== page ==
Mauritius is a beautiful island nation located in the Indian Ocean, just off the coast of Southern Africa. Long-renowned for its beautiful beaches, Mauritius celebrates a vibrant history and complex mix of cultures. Vestiges of Portuguese, French and British control and long periods of labor migration left clear marks on the current society. Recent decades have been transformative for the country, starting with its independence in 1968. To grasp a better idea about how life evolved on the island, keep reading to learn 10 facts about living conditions in Mauritius.
Top 10 Facts About Living Conditions in Mauritius
- Mauritius was once a country with high fertility rates, averaging about 6.2 children per woman in 1963. A drastic decline in fertility rates took place, dropping to only 3.2 children per woman in 1972. This shift comes as a result of higher education levels, later marriages and the use of effective family planning methods for women. This is especially important for the island nation, as space and resources are limited.
- Mauritius has no indigenous populations, as years of labor migration and European colonialism created a unique ethnic mix. Two-thirds of the current population is Indo-Mauritian due to a great influx of indentured Indians in the 1800s, who eventually settled permanently on the island. Creole, Sino-Mauritian and Franco-Mauritian make up the remaining one-third of the population. However, it is important to note that Mauritius did not include a question on its national census about ethnicity since 1972.
- The population density in Mauritius is one of the highest in the world, with 40.8 percent of the population living in urban environments. The greatest density is in and around Port Louis, the nation’s capital, with a population of 149,000 people living in the city proper alone.
- Close to the entire population of Mauritius has access to an improved drinking water source. In urban populations, 99.9 percent of the population has clean water access. There is a negligible difference in rural populations, with 99.8 percent of people accessing clean water. This is essential for the health and protection of populations from common waterborne diseases, like cholera and dysentery.
- In 2012, the government allocated 4.8 percent of its gross domestic product (GDP) to health care. For this reason, an effective public health care system is in place, boasting high medical care standards. The government committed to prevent a user cost at the point of delivery, meaning that quality health care and services are distributed equally throughout the country regardless of socioeconomic status or geographical location.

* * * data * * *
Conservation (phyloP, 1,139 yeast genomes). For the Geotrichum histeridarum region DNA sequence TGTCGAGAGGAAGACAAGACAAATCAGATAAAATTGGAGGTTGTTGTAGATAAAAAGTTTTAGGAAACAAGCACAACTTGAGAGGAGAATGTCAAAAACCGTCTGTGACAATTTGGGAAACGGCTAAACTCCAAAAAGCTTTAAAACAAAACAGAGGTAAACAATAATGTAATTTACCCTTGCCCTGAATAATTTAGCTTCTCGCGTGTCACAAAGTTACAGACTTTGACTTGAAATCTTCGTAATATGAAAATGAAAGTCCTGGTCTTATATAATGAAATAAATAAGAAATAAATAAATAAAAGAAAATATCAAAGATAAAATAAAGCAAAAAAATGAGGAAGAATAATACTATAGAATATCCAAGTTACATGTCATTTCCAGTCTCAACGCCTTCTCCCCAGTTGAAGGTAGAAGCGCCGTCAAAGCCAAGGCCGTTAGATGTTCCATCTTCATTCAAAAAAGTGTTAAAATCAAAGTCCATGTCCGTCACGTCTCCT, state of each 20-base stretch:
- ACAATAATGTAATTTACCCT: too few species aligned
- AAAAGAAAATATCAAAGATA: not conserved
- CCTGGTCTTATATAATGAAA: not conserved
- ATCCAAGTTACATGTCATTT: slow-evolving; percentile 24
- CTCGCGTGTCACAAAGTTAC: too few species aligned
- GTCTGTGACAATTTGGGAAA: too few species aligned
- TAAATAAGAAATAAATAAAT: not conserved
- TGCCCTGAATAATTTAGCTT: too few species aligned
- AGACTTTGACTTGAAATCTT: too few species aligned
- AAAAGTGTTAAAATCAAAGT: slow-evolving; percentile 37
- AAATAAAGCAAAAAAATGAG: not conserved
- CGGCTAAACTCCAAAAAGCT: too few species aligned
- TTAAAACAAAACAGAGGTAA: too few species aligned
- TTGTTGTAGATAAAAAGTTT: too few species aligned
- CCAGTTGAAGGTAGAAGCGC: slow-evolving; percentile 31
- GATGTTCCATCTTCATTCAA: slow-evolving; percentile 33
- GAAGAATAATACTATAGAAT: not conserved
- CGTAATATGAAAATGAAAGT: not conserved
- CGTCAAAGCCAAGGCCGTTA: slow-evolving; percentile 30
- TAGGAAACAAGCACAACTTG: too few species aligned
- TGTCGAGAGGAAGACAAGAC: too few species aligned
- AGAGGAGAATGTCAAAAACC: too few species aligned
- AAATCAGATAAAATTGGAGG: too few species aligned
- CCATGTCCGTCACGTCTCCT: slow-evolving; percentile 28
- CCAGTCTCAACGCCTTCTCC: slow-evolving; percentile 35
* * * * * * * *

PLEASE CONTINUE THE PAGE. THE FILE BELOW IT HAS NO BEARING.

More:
- Non-communicable diseases accounted for 86 percent of the mortality rate in 2012, the most prevalent being cardiovascular diseases. This contrasts with communicable diseases, like measles and hepatitis, which accounted for 8 percent of all mortality in that same year.
- Since gaining its independence in 1968, the island’s economy underwent a drastic transformation. The once low-income and agriculture-based economy is now diversified and growing, relying heavily on sugar, tourism and textiles, among other sectors. The GDP is now $13.33 billion. Agriculture accounts for 4 percent, industry 21.8 percent and services 74.1 percent. Government policies focused strongly on stimulating the economy, mainly by modernizing infrastructure and serving as the gateway for investment into the African continent.
- Currently, 8 percent of the 1.36 million Mauritian total population is living below the poverty line. Less than 1 percent of the population is living on $1 a day or less, meaning that extreme poverty is close to non-existent. In the hopes to fully eradicate poverty, the government has implemented the Mauritius Marshall Plan Against Poverty which works with poor communities to give greater access to education, health, and social protection measures.
- Many environmental issues threaten the island nation, including but not limited to water pollution, soil erosion and endangerment of wildlife. Main sources of water pollution include sewage and agricultural chemicals, while soil erosion is mainly due to deforestation. In the hopes to combat negative outcomes, the government created and published the Mauritius Environment Outlook Report. It recognizes the importance of environmental issues and acknowledges its integral link to the pursuit of sustainable development in the country.
- In 2017, the education sector received 5 percent of GDP. Approximately 93.2 percent of the population over the age of 15 can read and write. Gender disparities do exist, as 95.4 percent of males and 91 percent of females are considered literate. Unfortunately, this disparity persists in the job market as well: female unemployment is high and women are commonly overlooked for positions in upper-tier jobs.
The island continues to prioritize health, education and boosting its economy, all of which are essential for the improvement of living conditions in Mauritius. With positive momentum building since its independence in the 1960s, the country propelled itself into a stable and productive future.
– Natalie Abdou